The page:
Lauderdale Lakes rallies for Broward Sheriff

Lauderdale Lakes Broward Sheriff's office
Lauderdale Lakes City Manager Kelvin Baker

City supports BSO’s halt on transporting prisoners

City of Lauderdale Lakes leadership is declaring their support for the Broward Sheriff Office’s (BSO) recent decision to stop using Lauderdale Lakes-assigned officers for transporting prisoners to court from the temporary holding facility in the city. This comes as the BSO received sharp criticism from Department of Corrections (DOC) Secretary Julie Jones, calling the office’s “inaction,” a “serious public safety issue.”

City Manager Kelvin Baker said he and the commission support County Sheriff Scott Israel’s decision, saying the move was in the “best interest of public safety.”

“To transport prisoners from the holding facility in the city to courts anywhere in the county requires assigning two officers, which reduces the slim security resources of the city, placing the city’s residents at risk,” said Baker. “The city supports the move by BSO to suspend this service, as it will enhance police visibility and presence in the city.”

As one of South Florida’s smallest cities, with a population of under 33,000 residents, Lauderdale Lakes, doesn’t operate its own police department. Instead, the city is dependent on BSO assigned officers from the county. According to City Manager Kelvin Baker, there are usually 10 sheriffs who serve the city 24 hours per day working two daily shifts with five officers per shift.

Baker emphasized the seriousness of the city’s limited police service, responsible for not only patrolling streets, but visiting crime scenes.

“If two cops are at a crime scene, and two are taken to transport prisoners for the DOC, that leaves only one officer on a shift to respond to other security issues,” said Baker. “That can’t be good.”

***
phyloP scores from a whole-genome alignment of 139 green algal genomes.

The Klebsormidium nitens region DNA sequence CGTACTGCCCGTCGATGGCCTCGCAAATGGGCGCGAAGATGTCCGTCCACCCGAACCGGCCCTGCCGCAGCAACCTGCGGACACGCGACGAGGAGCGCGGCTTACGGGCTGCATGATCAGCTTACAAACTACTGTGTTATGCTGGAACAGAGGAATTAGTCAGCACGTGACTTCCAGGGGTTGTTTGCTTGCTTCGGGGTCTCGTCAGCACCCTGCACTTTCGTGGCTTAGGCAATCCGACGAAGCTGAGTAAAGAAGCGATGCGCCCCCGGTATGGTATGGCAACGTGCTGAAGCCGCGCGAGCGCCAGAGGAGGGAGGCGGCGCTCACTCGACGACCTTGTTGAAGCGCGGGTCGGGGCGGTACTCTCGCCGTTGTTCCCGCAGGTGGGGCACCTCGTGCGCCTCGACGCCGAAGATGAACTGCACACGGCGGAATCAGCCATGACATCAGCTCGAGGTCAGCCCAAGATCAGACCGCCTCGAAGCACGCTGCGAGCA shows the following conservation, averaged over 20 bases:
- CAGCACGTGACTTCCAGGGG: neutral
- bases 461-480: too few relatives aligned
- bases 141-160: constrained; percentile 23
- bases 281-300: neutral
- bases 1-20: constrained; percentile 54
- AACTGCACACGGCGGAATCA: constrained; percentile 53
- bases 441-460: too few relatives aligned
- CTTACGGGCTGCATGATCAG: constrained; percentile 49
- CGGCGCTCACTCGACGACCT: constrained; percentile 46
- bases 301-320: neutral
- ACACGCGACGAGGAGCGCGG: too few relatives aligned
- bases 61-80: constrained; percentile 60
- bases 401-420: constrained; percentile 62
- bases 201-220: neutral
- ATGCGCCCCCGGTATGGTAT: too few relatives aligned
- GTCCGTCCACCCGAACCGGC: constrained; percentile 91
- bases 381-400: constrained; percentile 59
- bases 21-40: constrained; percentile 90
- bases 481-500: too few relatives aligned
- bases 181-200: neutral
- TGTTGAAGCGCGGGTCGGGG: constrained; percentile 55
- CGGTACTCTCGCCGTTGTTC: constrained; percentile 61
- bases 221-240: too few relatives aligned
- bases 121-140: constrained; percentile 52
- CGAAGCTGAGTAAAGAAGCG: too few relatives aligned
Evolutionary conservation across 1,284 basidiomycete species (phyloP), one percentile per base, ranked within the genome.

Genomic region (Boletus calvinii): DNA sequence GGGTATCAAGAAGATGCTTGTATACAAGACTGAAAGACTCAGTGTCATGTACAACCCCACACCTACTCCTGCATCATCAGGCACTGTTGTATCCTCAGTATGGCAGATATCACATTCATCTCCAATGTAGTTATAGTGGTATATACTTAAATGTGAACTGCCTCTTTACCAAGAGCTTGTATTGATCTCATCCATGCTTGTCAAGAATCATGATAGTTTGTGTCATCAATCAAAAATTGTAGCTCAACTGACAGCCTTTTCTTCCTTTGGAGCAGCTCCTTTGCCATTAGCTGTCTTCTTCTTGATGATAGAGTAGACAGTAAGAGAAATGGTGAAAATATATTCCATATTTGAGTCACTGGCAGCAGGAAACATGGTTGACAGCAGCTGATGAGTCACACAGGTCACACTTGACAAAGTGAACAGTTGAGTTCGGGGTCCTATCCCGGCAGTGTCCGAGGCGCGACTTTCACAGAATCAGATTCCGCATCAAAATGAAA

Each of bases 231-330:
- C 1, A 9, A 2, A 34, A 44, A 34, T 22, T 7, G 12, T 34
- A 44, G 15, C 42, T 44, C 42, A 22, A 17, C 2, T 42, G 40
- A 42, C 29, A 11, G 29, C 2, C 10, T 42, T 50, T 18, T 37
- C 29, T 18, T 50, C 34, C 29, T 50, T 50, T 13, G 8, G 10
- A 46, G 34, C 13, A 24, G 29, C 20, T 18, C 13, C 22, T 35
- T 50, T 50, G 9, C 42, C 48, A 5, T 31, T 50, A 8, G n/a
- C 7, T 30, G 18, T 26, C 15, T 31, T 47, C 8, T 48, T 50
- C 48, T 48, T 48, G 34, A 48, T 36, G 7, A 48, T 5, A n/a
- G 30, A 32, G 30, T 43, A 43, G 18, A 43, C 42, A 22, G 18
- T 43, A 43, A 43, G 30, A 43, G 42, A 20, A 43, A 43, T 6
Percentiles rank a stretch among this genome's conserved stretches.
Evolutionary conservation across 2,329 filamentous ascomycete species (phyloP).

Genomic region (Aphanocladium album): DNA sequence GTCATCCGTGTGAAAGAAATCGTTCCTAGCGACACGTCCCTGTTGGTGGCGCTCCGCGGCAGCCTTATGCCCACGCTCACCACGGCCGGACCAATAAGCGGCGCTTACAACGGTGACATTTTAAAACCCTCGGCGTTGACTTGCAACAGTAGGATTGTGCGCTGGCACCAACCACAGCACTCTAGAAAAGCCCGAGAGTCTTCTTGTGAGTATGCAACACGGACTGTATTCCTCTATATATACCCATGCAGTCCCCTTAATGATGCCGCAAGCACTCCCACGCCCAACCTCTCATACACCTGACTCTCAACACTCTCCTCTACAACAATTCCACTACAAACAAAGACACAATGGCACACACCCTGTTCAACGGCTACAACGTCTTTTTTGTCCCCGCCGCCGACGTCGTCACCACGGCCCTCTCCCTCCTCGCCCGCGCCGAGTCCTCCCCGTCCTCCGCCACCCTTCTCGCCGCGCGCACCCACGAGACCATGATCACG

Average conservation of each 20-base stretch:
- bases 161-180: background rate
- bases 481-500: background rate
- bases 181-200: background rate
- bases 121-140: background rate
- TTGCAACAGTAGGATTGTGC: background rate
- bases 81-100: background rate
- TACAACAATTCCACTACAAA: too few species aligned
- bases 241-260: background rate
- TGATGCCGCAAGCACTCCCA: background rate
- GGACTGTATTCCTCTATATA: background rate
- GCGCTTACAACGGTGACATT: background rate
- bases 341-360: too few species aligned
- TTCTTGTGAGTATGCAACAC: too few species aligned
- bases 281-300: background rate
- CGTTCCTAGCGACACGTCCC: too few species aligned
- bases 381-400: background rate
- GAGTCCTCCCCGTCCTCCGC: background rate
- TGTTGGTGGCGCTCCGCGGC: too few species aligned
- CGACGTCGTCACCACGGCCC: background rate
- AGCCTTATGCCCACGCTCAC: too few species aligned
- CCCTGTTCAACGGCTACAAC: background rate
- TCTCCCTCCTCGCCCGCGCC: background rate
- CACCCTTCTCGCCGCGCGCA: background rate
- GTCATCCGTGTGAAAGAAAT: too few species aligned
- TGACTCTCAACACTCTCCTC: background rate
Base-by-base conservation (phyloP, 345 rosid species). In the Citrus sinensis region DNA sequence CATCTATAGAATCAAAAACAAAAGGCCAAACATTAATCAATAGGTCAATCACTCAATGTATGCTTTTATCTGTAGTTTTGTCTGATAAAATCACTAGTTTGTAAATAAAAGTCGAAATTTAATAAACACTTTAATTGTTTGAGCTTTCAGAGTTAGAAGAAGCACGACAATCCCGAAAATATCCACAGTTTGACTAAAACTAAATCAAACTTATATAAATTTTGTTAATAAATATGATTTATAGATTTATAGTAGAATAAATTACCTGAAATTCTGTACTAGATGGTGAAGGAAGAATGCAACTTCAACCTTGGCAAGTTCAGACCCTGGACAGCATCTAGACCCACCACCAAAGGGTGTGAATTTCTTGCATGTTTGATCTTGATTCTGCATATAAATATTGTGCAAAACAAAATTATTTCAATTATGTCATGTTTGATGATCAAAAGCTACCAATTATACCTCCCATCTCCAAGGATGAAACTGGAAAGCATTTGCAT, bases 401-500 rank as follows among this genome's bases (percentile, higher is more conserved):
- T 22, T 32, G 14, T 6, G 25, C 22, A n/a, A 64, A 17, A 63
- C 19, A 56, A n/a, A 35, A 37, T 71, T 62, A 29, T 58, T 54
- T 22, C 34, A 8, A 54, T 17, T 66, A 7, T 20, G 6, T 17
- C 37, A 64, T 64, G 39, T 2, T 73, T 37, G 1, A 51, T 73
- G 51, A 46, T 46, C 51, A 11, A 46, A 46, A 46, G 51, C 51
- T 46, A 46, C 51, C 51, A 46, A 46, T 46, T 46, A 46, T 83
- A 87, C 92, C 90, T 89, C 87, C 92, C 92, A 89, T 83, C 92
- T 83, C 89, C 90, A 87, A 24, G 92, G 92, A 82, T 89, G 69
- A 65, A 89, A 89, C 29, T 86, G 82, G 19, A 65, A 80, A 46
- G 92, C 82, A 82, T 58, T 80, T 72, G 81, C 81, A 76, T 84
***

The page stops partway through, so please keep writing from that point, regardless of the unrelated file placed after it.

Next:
Lauderdale Lakes Commissioner Beverly Williams also agreed taking officers from a five-man shift to transport prisoners “was grossly unfair and risky.”

“The city only has five officers on duty at a time to cover some 33,000 residents,” said Williams. “For years we have been appealing for this to stop, and DOC provide their own transport or make alternative arrangements. Nothing happened. Now that BSO has acted, we support their action. Lauderdale Lakes need maximum police service at all times.”

Whether Lauderdale Lakes plans to increase its own police presence, both Commissioner Williams and Baker both said the city still faces limited funding.

“Much as we would like to have more officers per shift, we are constrained by funding realities, and we just can’t go about increasing taxes on residents.” said Commissioner Williams

Baker said he’s fully aware and sensitive to the need of residents for more officers. He said the city’s staff is currently involved in the process of preparing the city budget, which should be finalized by the end of September.

“We are conducting a careful analysis, from all angles, of the city’s police needs to determine if it will be possible to address these needs in the city’s 2016/17 budget,” said Baker.

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